Students rely on the extended media to learn what’s happening in Ukraine
Brooklyn Jones | Maui High School, Class of 2022
Living on an isolated group of islands can be both a blessing and a curse. On one hand, our location keeps us far removed from the troubles and politics of the mainland and the rest of the world. But on the other hand, those same factors make us feel removed, both physically and mentally, to major world events. When devastating world events happen, like the declaration of war against Ukraine by Russia, it is difficult for Hawai‘i residents to understand the gravity of the situation while living halfway across the world. The fact Ukraine’s refugee crisis rivals that of World War II is shocking yet difficult to truly comprehend. When there is nothing people can do about such a grand-scale event, the best course of action to take is to become educated and aware of the subject. Students are taking advantage of the internet, social media and expanded media coverage to do so.
Information is easy to find, simply because it is on every screen we own. Vincent McNabb, a student at Baldwin High School, became well-versed in the history of the relationship between Russia and Ukraine by taking advantage of his online resources. After intense research, he explained to me that Ukraine, along with other small countries like Armenia, emerged as newly independent from the ashes of the USSR in the nineties. It is probably because of Ukraine’s past relationship with Russia that Putin made such an aggressive decision to declare war.
The Baldwin senior has a theory that President Putin plans to “regain” Ukraine’s territory. Vincent points out: “In [Putin’s] mind, the USSR were all one people” and Putin called the fall of the Soviet Union “the greatest catastrophe of the 20th century.” Coupled with the chance of Ukraine joining the North Atlantic Treaty Association (NATO), Russia saw Ukraine as a growing threat. As Vincent says, however, there are “so many ways” Putin could have dealt with this situation that did not need to include violence.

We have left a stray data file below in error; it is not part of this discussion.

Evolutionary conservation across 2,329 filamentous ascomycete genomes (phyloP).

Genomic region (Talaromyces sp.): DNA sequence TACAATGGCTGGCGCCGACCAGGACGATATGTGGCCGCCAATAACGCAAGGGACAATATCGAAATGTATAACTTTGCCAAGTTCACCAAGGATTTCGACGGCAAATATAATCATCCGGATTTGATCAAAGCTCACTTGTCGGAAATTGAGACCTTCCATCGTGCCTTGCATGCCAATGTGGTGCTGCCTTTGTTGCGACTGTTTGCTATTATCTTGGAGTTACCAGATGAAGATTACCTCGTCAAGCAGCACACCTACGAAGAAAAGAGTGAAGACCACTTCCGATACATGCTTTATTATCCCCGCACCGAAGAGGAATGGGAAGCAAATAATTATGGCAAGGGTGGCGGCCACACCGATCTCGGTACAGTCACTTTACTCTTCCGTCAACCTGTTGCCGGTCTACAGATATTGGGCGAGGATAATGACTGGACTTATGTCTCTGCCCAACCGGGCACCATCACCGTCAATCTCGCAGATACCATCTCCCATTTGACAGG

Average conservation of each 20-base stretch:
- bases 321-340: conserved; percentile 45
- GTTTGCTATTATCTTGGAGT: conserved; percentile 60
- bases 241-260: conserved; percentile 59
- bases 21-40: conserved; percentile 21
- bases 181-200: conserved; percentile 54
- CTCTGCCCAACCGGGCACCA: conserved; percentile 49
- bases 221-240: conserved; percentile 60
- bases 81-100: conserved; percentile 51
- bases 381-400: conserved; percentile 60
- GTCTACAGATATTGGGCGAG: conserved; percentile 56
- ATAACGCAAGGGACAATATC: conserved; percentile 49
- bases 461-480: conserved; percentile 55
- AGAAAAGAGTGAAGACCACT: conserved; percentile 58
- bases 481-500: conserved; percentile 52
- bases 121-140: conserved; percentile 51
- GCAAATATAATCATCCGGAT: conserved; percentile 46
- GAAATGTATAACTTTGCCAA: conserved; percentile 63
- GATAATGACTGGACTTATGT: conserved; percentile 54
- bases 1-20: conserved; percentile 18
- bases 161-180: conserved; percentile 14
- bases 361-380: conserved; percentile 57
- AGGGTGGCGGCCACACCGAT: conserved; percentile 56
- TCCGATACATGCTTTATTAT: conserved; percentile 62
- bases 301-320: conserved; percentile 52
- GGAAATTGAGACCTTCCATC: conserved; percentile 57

Like many of us, Patrick Borden, a junior at Maui High, fears more people and the global economy will continue to suffer as time goes on. “It’s becoming evident inflation is taking a toll on the families that already struggle financially to make ends meet,” he notes.
In his view, Russia has a corrupt and ignorant leader who is preventing the United States from assisting Ukraine. One of Patrick’s most pressing concerns would be a third World War if the United States would “get involved too much” in the conflict.
The consensus among the students I talked to was a disagreement with President Putin’s war. Bea Dalit recounts a time she watched a video clip on the news. The video “showed a father saying goodbye to his daughter and wife because he stayed behind in Ukraine to help fight.” The Maui High freshman admits how it affected her. She felt so sick and her Mom began tearing up after seeing the heartbreaking clip.
Bea doesn’t solely rely on the TV broadcasts, though. Instagram, an unlikely means, is her primary source of information. “I follow a couple of activism profiles that post updates on the war,” Bea explains. Compared to big news companies selecting events for shocking headlines, she finds the humble accounts include details “the news channels don’t seem to cover.”
Instagram hasn’t been the only resource for students. TikTok, the app famous for dance videos and unique food recipes, gave Leanne Osorno an intimate look into what’s happening in Ukraine. “I follow a girl from Ukraine on social media and I’ve been seeing how it has affected her life,” she shares. Numerous young adults in Ukraine have taken to the internet to share their experiences.
Through another series of videos on TikTok, we see another girl’s daily routine: trips from her hideout in a subway station to her abandoned home to pick up personal items little by little.
Being able to connect virtually with individuals in a warring country across the world has been a “very eye-opening experience” for Leanne. But while having an inside perspective on a conflict is fascinating, she hopes for this senseless war to be resolved soon for the good of her online peers.
True, many people look down on this digitally reliant age. But we can’t ignore how knowledge is now more readily available on the internet. Having access to information about big news at almost instantaneous speeds changes the way we view and deal with these events; seeing videos of real war experiences helps us empathize with the affected people. With electronic devices, we feel less removed from the rest of the world and more united in our stance with Ukraine.
Google® Is Not Everything … is a monthly column authored by high school students. The title of the column emphasizes education is more than just googling a topic. Google® is a registered trademark. This month’s guest columnist is Brooklyn Jones, a Senior at Maui High School. She is an assistant editor in her school’s journalism program, Saber Scribes, and also a member of the Girls Can STEM Club. Brooklyn is in the ACOM Pathway at Maui High, specializing in graphic design. In her free time, she swims for Hawai‘i Swimming Club, bakes and likes to go to the beach. She is the daughter of Melissa Ligot Jones and Darren Jones.